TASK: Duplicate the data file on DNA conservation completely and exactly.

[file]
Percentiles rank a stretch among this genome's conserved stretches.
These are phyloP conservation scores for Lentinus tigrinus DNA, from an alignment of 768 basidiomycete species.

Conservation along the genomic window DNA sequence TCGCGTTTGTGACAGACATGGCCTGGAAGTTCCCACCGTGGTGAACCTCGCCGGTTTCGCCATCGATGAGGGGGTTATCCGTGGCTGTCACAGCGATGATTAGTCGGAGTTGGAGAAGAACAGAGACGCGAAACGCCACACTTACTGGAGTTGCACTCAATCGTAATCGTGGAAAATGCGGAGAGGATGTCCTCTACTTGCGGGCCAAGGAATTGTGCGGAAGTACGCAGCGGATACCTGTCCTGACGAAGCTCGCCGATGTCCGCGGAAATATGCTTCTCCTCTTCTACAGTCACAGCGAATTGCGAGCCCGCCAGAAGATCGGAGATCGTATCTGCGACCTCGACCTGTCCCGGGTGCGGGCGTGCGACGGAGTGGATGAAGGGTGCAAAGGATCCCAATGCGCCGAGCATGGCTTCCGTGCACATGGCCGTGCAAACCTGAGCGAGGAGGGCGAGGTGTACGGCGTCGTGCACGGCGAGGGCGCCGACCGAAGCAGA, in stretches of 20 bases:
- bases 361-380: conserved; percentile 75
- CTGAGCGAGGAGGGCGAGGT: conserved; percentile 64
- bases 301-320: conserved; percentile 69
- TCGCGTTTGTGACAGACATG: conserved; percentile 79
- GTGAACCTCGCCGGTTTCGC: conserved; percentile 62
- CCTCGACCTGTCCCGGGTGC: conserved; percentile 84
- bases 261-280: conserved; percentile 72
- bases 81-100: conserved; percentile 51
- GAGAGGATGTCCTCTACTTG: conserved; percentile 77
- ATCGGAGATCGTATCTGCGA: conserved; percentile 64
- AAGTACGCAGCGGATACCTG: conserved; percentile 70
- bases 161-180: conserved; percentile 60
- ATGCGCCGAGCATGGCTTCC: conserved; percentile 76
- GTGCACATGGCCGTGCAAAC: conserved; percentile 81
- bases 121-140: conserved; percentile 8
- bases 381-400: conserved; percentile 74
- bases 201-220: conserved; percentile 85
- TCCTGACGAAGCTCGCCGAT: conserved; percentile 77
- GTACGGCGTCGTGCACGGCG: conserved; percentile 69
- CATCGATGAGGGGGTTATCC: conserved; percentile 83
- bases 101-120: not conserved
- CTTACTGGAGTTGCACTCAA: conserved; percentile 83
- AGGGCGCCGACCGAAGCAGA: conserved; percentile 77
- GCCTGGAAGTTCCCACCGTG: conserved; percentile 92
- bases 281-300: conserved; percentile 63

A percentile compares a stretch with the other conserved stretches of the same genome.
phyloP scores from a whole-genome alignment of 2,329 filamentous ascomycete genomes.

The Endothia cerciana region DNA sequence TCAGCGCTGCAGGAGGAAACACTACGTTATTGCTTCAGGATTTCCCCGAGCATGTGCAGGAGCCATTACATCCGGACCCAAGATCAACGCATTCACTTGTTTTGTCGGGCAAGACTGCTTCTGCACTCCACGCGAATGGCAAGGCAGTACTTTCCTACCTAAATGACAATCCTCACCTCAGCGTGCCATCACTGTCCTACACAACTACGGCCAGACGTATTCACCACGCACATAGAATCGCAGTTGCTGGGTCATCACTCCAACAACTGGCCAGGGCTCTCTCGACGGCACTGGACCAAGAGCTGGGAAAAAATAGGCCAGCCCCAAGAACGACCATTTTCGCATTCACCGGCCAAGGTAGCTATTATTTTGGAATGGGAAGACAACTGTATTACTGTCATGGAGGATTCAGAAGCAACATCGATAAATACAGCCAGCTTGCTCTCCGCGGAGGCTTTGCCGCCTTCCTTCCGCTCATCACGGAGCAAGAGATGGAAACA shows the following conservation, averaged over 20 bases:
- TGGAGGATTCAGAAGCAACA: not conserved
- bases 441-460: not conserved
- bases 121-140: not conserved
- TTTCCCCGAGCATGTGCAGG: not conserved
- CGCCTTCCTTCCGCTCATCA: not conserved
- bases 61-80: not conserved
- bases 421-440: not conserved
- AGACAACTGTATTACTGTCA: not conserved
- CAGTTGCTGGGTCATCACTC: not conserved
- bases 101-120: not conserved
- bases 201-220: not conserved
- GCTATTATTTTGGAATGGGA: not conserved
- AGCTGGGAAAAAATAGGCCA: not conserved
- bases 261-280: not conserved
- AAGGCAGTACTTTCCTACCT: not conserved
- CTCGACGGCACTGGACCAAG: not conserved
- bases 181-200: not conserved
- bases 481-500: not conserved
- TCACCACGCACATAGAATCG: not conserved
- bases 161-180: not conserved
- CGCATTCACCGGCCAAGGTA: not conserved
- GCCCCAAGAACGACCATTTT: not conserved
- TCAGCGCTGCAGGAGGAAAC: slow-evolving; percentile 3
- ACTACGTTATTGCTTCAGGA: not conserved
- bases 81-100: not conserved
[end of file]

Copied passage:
Percentiles rank a stretch among this genome's conserved stretches.
These are phyloP conservation scores for Lentinus tigrinus DNA, from an alignment of 768 basidiomycete species.

Conservation along the genomic window DNA sequence TCGCGTTTGTGACAGACATGGCCTGGAAGTTCCCACCGTGGTGAACCTCGCCGGTTTCGCCATCGATGAGGGGGTTATCCGTGGCTGTCACAGCGATGATTAGTCGGAGTTGGAGAAGAACAGAGACGCGAAACGCCACACTTACTGGAGTTGCACTCAATCGTAATCGTGGAAAATGCGGAGAGGATGTCCTCTACTTGCGGGCCAAGGAATTGTGCGGAAGTACGCAGCGGATACCTGTCCTGACGAAGCTCGCCGATGTCCGCGGAAATATGCTTCTCCTCTTCTACAGTCACAGCGAATTGCGAGCCCGCCAGAAGATCGGAGATCGTATCTGCGACCTCGACCTGTCCCGGGTGCGGGCGTGCGACGGAGTGGATGAAGGGTGCAAAGGATCCCAATGCGCCGAGCATGGCTTCCGTGCACATGGCCGTGCAAACCTGAGCGAGGAGGGCGAGGTGTACGGCGTCGTGCACGGCGAGGGCGCCGACCGAAGCAGA, in stretches of 20 bases:
- bases 361-380: conserved; percentile 75
- CTGAGCGAGGAGGGCGAGGT: conserved; percentile 64
- bases 301-320: conserved; percentile 69
- TCGCGTTTGTGACAGACATG: conserved; percentile 79
- GTGAACCTCGCCGGTTTCGC: conserved; percentile 62
- CCTCGACCTGTCCCGGGTGC: conserved; percentile 84
- bases 261-280: conserved; percentile 72
- bases 81-100: conserved; percentile 51
- GAGAGGATGTCCTCTACTTG: conserved; percentile 77
- ATCGGAGATCGTATCTGCGA: conserved; percentile 64
- AAGTACGCAGCGGATACCTG: conserved; percentile 70
- bases 161-180: conserved; percentile 60
- ATGCGCCGAGCATGGCTTCC: conserved; percentile 76
- GTGCACATGGCCGTGCAAAC: conserved; percentile 81
- bases 121-140: conserved; percentile 8
- bases 381-400: conserved; percentile 74
- bases 201-220: conserved; percentile 85
- TCCTGACGAAGCTCGCCGAT: conserved; percentile 77
- GTACGGCGTCGTGCACGGCG: conserved; percentile 69
- CATCGATGAGGGGGTTATCC: conserved; percentile 83
- bases 101-120: not conserved
- CTTACTGGAGTTGCACTCAA: conserved; percentile 83
- AGGGCGCCGACCGAAGCAGA: conserved; percentile 77
- GCCTGGAAGTTCCCACCGTG: conserved; percentile 92
- bases 281-300: conserved; percentile 63

A percentile compares a stretch with the other conserved stretches of the same genome.
phyloP scores from a whole-genome alignment of 2,329 filamentous ascomycete genomes.

The Endothia cerciana region DNA sequence TCAGCGCTGCAGGAGGAAACACTACGTTATTGCTTCAGGATTTCCCCGAGCATGTGCAGGAGCCATTACATCCGGACCCAAGATCAACGCATTCACTTGTTTTGTCGGGCAAGACTGCTTCTGCACTCCACGCGAATGGCAAGGCAGTACTTTCCTACCTAAATGACAATCCTCACCTCAGCGTGCCATCACTGTCCTACACAACTACGGCCAGACGTATTCACCACGCACATAGAATCGCAGTTGCTGGGTCATCACTCCAACAACTGGCCAGGGCTCTCTCGACGGCACTGGACCAAGAGCTGGGAAAAAATAGGCCAGCCCCAAGAACGACCATTTTCGCATTCACCGGCCAAGGTAGCTATTATTTTGGAATGGGAAGACAACTGTATTACTGTCATGGAGGATTCAGAAGCAACATCGATAAATACAGCCAGCTTGCTCTCCGCGGAGGCTTTGCCGCCTTCCTTCCGCTCATCACGGAGCAAGAGATGGAAACA shows the following conservation, averaged over 20 bases:
- TGGAGGATTCAGAAGCAACA: not conserved
- bases 441-460: not conserved
- bases 121-140: not conserved
- TTTCCCCGAGCATGTGCAGG: not conserved
- CGCCTTCCTTCCGCTCATCA: not conserved
- bases 61-80: not conserved
- bases 421-440: not conserved
- AGACAACTGTATTACTGTCA: not conserved
- CAGTTGCTGGGTCATCACTC: not conserved
- bases 101-120: not conserved
- bases 201-220: not conserved
- GCTATTATTTTGGAATGGGA: not conserved
- AGCTGGGAAAAAATAGGCCA: not conserved
- bases 261-280: not conserved
- AAGGCAGTACTTTCCTACCT: not conserved
- CTCGACGGCACTGGACCAAG: not conserved
- bases 181-200: not conserved
- bases 481-500: not conserved
- TCACCACGCACATAGAATCG: not conserved
- bases 161-180: not conserved
- CGCATTCACCGGCCAAGGTA: not conserved
- GCCCCAAGAACGACCATTTT: not conserved
- TCAGCGCTGCAGGAGGAAAC: slow-evolving; percentile 3
- ACTACGTTATTGCTTCAGGA: not conserved
- bases 81-100: not conserved